This post is for those of you who are curious about how I choose the colors and striping for one of my ripple afghans. If that’s not your thing, feel free to quickly scroll down and see the color plan I’ll be following to crochet ripple #18. The rest of us will take the slower and more convoluted route following my step-by-step procedure.
Start with more colors than you’ll need
My charity yarn stash is up in the attic which is lit by fluorescent shop lights that distort colors, so I usually choose yarns rather liberally while up there and then look at the colors again downstairs, where there is a mix of incandescent and natural light. I’m planning this ripple around a variegated yarn which has olive-green, burnt orange and pale yellow in it. I start out with two similar yellows, three different greens and a soft orange. Emily does not seem impressed at this point.
Which ones work best together?
It only takes a glance for me to realize the darkest green is far too blue, so I drop it, and as soon as it’s gone I see I have to choose between the two remaining greens. They don’t work well together.
The group with the olive is rather quiet. The bit of green within the variegated yarn feels bright in comparison and the orange is the dominant color in this mix. The group with the dark green has more going on with both orange and dark green playing important roles. I choose the second group.
Do I have enough yarn for a blanket?
I weigh all the yarn together to make sure I have at least 24 ounces, which is the average weight of one of my kids’ ripples, finished size about 36″ x 54″.
Next I weigh each color. An ounce of worsted weight yarn makes at least three double-crocheted ripple rows, so I multiply the number of ounces times three to find out how many rows I can make from each color.
weight in ounces x 3 = rows
light yellow 2 x 3 = 6
yellow 2 6
light orange 10 30
green 10 30
vrgtd.* 7 21
total 31 oz. 93 rows
*note: from now on I’ll refer to the variegated yarn as vrgtd.
My kids’ ripples are only about 84 rows long. I have enough yarn here to make 93 rows, which is plenty.
To make planning the stripes easier, I’m going to make the number of rows for each color divisible by 12. The two Yellows together will make 12 rows + Orange 24 rows + Green 24 + Vrgtd. 24 = 84 rows. I know I can increase the number of rows made from the variegated from 21 to 24, because there’s more of that yarn upstairs.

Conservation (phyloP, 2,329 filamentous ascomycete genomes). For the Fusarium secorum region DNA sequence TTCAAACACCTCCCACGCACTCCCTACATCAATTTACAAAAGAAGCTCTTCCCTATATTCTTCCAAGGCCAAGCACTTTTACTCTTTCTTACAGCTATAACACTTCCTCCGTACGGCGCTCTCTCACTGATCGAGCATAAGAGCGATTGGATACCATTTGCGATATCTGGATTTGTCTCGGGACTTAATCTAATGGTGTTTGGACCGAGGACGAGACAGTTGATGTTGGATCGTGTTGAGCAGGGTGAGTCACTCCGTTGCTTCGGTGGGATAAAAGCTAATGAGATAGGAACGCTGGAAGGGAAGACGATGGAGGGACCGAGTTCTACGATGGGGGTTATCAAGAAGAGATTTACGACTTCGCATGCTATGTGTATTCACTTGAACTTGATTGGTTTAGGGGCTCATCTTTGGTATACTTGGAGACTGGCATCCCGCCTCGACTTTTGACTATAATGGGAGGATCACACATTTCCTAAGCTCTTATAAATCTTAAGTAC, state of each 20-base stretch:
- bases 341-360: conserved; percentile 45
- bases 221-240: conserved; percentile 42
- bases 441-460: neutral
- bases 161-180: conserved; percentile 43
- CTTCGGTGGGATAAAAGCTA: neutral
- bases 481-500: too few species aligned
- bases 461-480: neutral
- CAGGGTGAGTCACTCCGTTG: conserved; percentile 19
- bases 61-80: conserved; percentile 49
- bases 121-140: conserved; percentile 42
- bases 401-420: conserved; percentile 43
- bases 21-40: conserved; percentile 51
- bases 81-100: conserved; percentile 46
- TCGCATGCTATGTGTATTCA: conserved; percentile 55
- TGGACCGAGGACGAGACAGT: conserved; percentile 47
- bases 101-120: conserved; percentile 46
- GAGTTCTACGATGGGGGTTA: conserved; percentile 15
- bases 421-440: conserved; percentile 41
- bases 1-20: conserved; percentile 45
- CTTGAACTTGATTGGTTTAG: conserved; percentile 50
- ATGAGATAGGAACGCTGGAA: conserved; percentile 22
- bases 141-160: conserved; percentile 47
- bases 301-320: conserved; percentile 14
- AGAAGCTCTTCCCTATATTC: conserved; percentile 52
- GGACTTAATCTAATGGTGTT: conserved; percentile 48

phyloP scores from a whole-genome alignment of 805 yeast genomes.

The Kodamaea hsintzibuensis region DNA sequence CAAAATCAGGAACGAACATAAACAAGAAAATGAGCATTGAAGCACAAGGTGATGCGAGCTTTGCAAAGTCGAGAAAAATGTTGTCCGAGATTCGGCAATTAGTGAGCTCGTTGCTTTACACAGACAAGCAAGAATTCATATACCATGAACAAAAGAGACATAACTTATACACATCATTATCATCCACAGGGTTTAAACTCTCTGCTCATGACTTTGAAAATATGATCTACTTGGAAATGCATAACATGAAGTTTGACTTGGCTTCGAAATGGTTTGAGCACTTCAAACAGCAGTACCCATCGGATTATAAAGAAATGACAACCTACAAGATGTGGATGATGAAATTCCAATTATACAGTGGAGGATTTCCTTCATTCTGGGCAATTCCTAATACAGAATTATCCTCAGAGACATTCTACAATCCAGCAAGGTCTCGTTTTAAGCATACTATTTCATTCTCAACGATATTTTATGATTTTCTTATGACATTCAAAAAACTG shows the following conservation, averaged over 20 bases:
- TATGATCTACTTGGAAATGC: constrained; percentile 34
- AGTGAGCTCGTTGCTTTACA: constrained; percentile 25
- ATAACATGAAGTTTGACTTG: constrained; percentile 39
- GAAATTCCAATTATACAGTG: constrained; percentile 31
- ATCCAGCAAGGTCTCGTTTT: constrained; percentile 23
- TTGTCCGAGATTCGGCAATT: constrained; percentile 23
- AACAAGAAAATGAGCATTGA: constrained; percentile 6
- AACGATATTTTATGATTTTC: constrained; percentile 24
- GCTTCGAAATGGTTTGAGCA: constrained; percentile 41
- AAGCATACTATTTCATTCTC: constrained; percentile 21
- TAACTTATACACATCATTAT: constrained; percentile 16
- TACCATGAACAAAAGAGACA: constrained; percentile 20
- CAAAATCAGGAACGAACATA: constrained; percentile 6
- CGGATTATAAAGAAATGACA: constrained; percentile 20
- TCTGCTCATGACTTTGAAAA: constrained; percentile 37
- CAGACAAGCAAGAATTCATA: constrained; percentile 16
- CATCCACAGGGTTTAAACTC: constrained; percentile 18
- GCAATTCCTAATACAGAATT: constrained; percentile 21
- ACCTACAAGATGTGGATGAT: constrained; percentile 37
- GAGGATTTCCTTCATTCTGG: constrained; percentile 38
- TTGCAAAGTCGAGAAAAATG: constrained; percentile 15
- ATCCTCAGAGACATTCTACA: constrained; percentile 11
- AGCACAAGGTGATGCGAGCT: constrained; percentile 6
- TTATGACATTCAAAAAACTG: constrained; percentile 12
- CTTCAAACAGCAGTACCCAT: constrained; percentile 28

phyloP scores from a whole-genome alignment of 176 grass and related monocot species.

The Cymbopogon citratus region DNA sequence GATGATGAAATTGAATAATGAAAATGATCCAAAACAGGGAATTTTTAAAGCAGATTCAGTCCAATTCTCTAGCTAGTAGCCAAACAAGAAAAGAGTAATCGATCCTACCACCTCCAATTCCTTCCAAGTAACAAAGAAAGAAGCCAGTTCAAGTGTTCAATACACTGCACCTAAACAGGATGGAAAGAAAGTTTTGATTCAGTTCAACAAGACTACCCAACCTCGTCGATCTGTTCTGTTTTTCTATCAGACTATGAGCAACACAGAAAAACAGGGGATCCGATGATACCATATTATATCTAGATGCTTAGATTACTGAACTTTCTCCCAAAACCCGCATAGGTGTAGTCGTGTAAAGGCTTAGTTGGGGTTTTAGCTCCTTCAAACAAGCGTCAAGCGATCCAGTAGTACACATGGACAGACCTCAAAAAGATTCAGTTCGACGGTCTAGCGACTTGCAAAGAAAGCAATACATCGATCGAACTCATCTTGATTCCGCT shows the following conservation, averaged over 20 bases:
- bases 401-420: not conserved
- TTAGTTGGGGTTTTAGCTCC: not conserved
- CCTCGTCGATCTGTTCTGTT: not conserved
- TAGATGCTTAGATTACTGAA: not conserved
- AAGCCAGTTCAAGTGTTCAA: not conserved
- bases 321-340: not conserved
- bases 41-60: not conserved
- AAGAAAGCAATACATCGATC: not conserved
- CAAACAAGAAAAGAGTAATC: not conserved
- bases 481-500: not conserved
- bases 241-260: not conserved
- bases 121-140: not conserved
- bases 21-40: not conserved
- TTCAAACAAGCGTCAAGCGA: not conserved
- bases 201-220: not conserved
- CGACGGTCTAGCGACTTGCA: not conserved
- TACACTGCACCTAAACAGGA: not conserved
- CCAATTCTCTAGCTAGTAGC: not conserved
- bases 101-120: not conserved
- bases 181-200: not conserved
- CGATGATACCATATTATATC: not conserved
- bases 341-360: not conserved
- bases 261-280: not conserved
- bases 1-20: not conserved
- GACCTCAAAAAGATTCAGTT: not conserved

Balancing dark and light colors
Now I’m down to an appropriate total number of rows, 84, but when I look at the amounts and strengths of the colors, I think there’s way too much of the green. The darkest color in my mix, I want the green to play the role of an accent more than a main color, so I cut it back to twelve rows.
Yellows 12 + Green 12 + Orange 24 + Vrgtd. 24 = 72 rows
That change leaves my afghan plan twelve rows short of my usual 84. I consider using all 30 rows of the orange, but that’s only six more rows, which would still leave me short. How about adding some white? I run back upstairs and grab two whites. One is an unraveled ball that has a slight cream cast. The other is a partial skein of a cold white. I weigh them and find out they each weigh about five ounces, so I could make about fifteen rows of either one.
I decide I’ll use the warmer one, which seems a little more subtle with this group of colors.
White 12 + Yellows 12 + Green 12 + Orange 24 + Vrgtd. 24 = 84 rows
Organizing color order
How am I going to arrange these five colors? I have twice as much of the orange and vrgtd. as any of the other colors, so I know I can use them for twice as many rows. The next step is simply trial and error. Using two skeins/balls each of the orange and vrgtd. and one each of the yellow, green and white, I just play around. There are many possibilities.
I choose this sequence of colors (each color is represented by its first letter):
O V G V O – Y – O V G V O – W – and so on. . .
Notice that I separated the two rows of vrgtd. in each group with a single row of green. I usually do that because of the crazy ways multiple rows of vrgtd. can look. It would make this into a very busy looking blanket and I think it already plenty going on.
Deciding widths of stripes
I reconsider my color plan. It’s all single rows of color. That means many color changes, which slow down my crocheting, and the afghan will be more interesting to look at if there are some different widths of stripes. So, I’m going to change to double and triple rows.
W OVGVO Y OVGVO W OVGVO Y OVGVO W OVGVO Y OVGVO W
3 2 each 3 2 ea 3 2 ea 3 2 ea 3 2 ea 3 2 ea 3 = 81
A final tweak
This plan leaves me three rows short in blanket length and has white used on the blanket’s ends. I don’t like to put a light color there. I figure kids’ blankets are going to receive heavy use and the ends are going to get soiled and damaged first. Using a medium or dark color instead will be more practical.
Going back to my original weight chart, I remind myself that I have extra green and orange yarns. Putting two more rows of orange on both ends will solve both the white ends and the short blanket problem at once. It also repeats the two rows of orange that come before and after the groups of three rows of white within the blanket, so it’ll look very natural, continuing the stripe pattern.
O W OVGVO Y OVGVO W OVGVO Y OVGVO W OVGVO Y OVGVO W O
2 3 2 each 3 2 ea 3 2 ea 3 2 ea 3 2 ea 3 2 ea 3 2 = 83
Finally, I feel ready to grab my hook and crochet!!
If you enjoyed this post, you may also enjoy reading “Choosing Colors for the Easter Basket”.
P.S. Go here to read about my next step in making this ripple.